Summary by the Commission of arguments in favour of Perspective Three

Summary by the Commission of arguments in favour of Perspective Three i.e. the complete abolition of the Federal Ministry of Information and the Broadcasting and the Provincial Departments of Information.
1. That in the 21st century, the generation of information has become so
exponential and the nature of media, broadcast media, print media, social media, cell phones etc. — has become so diverse and decentralized that it is beyond the capacity of a Government-run Ministry of Information & Broadcasting and the Provincial Departments of Information, to handle such a barrage of data and material and that the radically-changed relationship between the people and the media should determine the flow of information rather than be controlled, obstructed or distorted by Government entities.

2. That there is a well-established, historically proven tendency for misuse of the official Information machinery by the Governments-of-the-day for narrow, partisan purposes. That even after reforms of parts of the Federal and Provincial structures, by their continued existence alone, even in an enervated form, a Federal Ministry of Information and the Provincial Departments of Information would, de facto, represent an inconsistency with Article 19 of the Constitution and, indeed, would violate the rights of citizens to have unfettered access to accurate and truthful information. For example, APP, the principal news agency of the country is solely owned and controlled by the Federal Government. News provided by APP (allegedly) always favours the Government-of-the-day and discriminates against the Opposition and other non-official entities.

3. That the increasingly sophisticated and complex skills required to operate in, and manage the diverse and rapidly-evolving technologies in the media and information sectors are not available, for the most part, amongst the personnel serving in the Federal Ministry of Information and Broadcasting and in the four Provincial Departments of Information. That therefore, these official institutions charged with the task of dealing with the contemporary information and media sectors are simply not professionally capable of meeting the needs of the time and age and that thus, even the justification for Government to possess an Information management entity is not fulfilled by the limited levels of skills and quality available amongst the bureaucracies of the Ministry and Departments.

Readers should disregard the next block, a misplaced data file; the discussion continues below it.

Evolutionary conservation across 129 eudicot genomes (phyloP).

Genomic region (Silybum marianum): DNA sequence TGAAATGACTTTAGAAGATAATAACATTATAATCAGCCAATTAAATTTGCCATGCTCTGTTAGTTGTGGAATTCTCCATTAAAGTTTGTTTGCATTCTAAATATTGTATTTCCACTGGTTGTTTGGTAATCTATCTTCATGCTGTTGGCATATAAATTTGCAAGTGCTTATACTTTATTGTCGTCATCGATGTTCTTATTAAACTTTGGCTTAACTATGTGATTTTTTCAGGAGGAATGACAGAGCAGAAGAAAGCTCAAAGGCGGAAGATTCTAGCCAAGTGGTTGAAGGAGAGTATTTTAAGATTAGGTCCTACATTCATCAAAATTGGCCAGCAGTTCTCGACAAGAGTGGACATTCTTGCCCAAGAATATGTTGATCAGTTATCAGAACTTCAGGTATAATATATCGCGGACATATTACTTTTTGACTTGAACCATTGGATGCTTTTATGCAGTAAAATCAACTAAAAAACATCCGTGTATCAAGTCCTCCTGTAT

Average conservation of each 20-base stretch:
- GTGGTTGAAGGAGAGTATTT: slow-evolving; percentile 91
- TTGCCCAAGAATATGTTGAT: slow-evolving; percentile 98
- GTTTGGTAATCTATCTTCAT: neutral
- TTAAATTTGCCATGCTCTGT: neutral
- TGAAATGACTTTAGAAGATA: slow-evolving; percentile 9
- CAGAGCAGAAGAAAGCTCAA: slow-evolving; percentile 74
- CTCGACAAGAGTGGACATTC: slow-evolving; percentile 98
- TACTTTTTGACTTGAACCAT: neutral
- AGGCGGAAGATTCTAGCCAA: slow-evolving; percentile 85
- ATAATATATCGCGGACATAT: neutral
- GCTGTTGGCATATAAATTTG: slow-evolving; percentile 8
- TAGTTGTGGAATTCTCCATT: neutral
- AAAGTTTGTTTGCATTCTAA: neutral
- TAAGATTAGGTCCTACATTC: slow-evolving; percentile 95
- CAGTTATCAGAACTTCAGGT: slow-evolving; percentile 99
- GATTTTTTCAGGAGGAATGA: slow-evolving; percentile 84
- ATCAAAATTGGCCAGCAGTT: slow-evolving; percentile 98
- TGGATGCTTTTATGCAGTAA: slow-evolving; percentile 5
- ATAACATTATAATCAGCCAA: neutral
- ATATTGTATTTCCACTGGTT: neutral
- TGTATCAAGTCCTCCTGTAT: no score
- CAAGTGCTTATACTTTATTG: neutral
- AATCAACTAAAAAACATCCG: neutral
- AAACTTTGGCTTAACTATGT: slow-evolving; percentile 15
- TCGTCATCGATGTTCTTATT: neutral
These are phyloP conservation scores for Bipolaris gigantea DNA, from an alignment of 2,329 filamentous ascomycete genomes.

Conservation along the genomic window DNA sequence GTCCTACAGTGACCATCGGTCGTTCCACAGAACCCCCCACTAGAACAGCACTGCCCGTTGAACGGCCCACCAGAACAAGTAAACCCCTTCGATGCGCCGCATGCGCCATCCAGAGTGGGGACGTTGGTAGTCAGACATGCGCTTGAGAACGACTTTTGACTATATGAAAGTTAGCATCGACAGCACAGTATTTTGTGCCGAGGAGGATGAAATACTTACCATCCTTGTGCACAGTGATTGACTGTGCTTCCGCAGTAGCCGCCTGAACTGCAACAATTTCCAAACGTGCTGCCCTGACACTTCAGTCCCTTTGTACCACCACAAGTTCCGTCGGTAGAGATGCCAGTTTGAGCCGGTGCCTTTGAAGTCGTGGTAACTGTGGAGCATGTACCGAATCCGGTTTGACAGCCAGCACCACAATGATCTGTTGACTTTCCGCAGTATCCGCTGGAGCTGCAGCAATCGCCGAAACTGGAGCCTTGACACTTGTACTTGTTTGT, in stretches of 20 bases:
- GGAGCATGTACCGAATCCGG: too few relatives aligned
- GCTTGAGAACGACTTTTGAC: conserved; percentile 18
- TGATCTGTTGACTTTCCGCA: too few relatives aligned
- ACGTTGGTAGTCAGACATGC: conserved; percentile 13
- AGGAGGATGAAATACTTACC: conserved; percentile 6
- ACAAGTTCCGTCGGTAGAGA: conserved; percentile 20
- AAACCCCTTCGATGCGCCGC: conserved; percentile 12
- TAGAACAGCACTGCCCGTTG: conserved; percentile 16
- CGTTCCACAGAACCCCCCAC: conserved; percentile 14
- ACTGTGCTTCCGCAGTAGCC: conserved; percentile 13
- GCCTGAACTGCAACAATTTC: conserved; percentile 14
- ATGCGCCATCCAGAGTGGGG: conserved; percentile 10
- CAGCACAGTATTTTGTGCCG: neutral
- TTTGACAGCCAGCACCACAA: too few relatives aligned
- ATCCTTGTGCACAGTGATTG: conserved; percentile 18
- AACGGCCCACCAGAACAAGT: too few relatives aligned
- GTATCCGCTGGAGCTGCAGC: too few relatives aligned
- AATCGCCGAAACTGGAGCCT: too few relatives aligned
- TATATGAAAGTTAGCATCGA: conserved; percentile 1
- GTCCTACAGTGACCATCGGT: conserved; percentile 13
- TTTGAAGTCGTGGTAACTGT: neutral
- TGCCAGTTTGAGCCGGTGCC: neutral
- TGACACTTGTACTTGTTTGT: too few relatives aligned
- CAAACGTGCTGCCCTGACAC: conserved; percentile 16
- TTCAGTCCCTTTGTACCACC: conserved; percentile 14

4. In any case, the financial terms and benefits — apart from permanence of tenure, pension etc. — offered by the Government employment system which applies to the Ministry of Information & Broadcasting and Departments of Information fails to attract the most competent or appropriate individuals to work in the Ministry of Information & Broadcasting and in the Provincial Departments.

5. The control exercised by the Ministry of Information and the Provincial Departments over the selection of advertising agencies and the selection of print and/or electronic media for the placement of Government-related advertising is inherently over-centralized, and lends itself easily to misuse, malpractices, discrimination and rampant corruption.

6. That the allocation of secret funds to the Federal Ministry of Information enables the Ministry to become a conduit for funds to be used in an illicit and unethical manner so as to covertly influence and distort news content and analytical content in media. Thereby, conveying inaccurate, imbalanced versions of events and actions to the public at large. That such power to use the public exchequer for publicly-undeclared purposes, violates principles and norms, and subverts the letter and spirit of Article 19 of the Constitution.

7. That the existence of the Federal and Provincial infrastructures devoted to Information gives an unfair advantage to the Governments-of-the-day compared to the political Opposition, inside and outside Parliament, and compared to those other elements of society which are not part of ruling coalition’s or the ruling party and do not have access to similar infrastructures of Information.

8. That Government of advanced countries does not contain Ministries of Information thereby proving that one of the pre-conditions for countries to become well-developed and advanced as democracies is that they dismantle or abolish those institutions and organizations which are potentially capable of being misused, such as Ministries of Information & Broadcasting, etc.